- Scrapes or gouge marks – Scrape or gouge marks are created by vehicle components interacting with the roadway. Scrapes may be considered linear and somewhat shallower, compared to gouges, and are caused by the vehicle exterior interacting with a road surface, shown in Photo 5 (under shadow). Gouges are characterized by a deeper artifact, with more road material removal. Scrapes or gouges soon after the collision are often denoted by their lighter appearance compared to the adjacent surface material. Scrapes tend to be longer near the start of the rollover trajectory by virtue of a higher linear velocity relative to the roadway. As linear velocity is reduced by friction with the road, the potential for longer scrapes is reduced. The location on the road, or the relative distance between groups of scrape marks, can assist in determining what portion of the vehicle created them.
- Wheel impacts and gouges – Wheel impacts are a subset of gouge marks characterized by their crescent or circular shape, shown in Photo 6 (see page 101).
Wheel impacts also occur off the highway and reveal a circular shape, as shown in Photo 7. Identification of the wheel that created the artifact, i.e., left or right side, front or back, will depend on the location and orientation of the crescent relative to the roll direction and whether it is a driver side or passenger side leading rollover. Distinguishing between left and right side wheel impacts will help characterize the vehicle rollover dynamics.
- Fractured glass – Fractured glass is often found along the vehicle’s roll path, shown in Photos 8 and 9. Vehicle window glass breaks due to impact forces or deformation to the vehicle’s structure. The thickness of these glass fragments can be measured with calipers, shown in Photos 10 and 11. The thickness, color and location of the glass fragments found can be cataloged. Comparing the glass fragments found at the collision site to those of the incident vehicle will help determine to which window the glass belongs, and more important, where in the rollover sequence the window fractured. Alternately, a suitable exemplar vehicle may be used when the incident vehicle is no longer available. Determination of the sequence of vehicle deformation sufficient to fracture window glass will help characterize vehicle orientation throughout the rollover sequence.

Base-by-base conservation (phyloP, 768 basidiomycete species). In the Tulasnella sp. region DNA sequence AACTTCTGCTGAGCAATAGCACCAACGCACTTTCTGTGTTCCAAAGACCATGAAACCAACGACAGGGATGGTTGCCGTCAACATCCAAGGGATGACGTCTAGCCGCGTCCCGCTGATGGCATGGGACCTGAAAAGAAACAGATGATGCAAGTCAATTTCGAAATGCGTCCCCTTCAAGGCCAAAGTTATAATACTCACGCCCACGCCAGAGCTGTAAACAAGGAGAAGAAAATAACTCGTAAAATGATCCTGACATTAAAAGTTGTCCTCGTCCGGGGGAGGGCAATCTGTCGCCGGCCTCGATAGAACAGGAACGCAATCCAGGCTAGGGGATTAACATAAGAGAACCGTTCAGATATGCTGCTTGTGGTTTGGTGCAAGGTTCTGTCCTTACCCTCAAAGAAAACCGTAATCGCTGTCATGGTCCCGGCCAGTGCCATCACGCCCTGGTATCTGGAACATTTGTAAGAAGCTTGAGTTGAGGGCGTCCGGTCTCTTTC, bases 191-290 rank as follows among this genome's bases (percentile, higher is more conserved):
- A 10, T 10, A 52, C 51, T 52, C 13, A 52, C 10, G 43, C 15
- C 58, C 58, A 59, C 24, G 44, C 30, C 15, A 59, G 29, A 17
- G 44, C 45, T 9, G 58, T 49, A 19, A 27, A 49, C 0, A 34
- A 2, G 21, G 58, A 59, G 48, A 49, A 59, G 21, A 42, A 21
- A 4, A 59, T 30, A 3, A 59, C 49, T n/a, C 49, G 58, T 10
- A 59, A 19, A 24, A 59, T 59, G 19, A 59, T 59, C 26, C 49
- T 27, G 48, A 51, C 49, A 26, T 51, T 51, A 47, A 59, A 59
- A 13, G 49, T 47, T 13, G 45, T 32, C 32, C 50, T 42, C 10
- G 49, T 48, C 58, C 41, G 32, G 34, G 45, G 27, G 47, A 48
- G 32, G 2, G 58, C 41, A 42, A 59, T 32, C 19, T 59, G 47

- Paint, plastic and rubber transfers – Paint transfers are caused when a painted portion of the vehicle contacts the roadway (black paint in Photo 5). A shallow scrape may be formed with a distinct color transfer corresponding to the exterior body color of the vehicle. Observing a paint transfer can assist in identifying the body panel and vehicle orientation at that location in the rollover sequence. Additionally, plastic transfers may occur when a plastic lens, trim piece, or side mirror contacts the road surface, as shown in Photo 12 (see page 104). Again, the position and color of a plastic transfer relative to other artifacts may assist in determining vehicle orientation when the plastic transfer was created. Rubber transfers mark the location where a tire contacts the road surface, as in Photo 13. Rubber tire transfers often reveal a striation pattern consistent with the tread belt or shoulder pattern.
- Vehicle point of rest – The point of rest marks the end of the rollover sequence. The vehicle may come to rest on its wheels, side, hood panel or roof. If photographs of the vehicle at the POR do not exist, then physical evidence at the collision site, such as paint marks identifying tire locations, an area of scorched asphalt from a vehicle fire, or divots in the dirt from impacting tires may help estimate it.
- Scratches to vehicle exterior – Scratches to the vehicle exterior is evidence of contact between the vehicle and the roadway (asphalt or concrete), or the dirt and gravel shoulder, shown in Photo 14 (see page 104). Alignment of the scratches to the vehicle’s exterior can identify the vehicle’s orientation relative to its surface velocity vector. The orientation of vehicle scratches may change with each rotation such that the roll count may be identified by counting the sets of unique scratch angles. Consideration may be given to the complexity of the vehicle motion and the ground topography throughout the roll trajectory.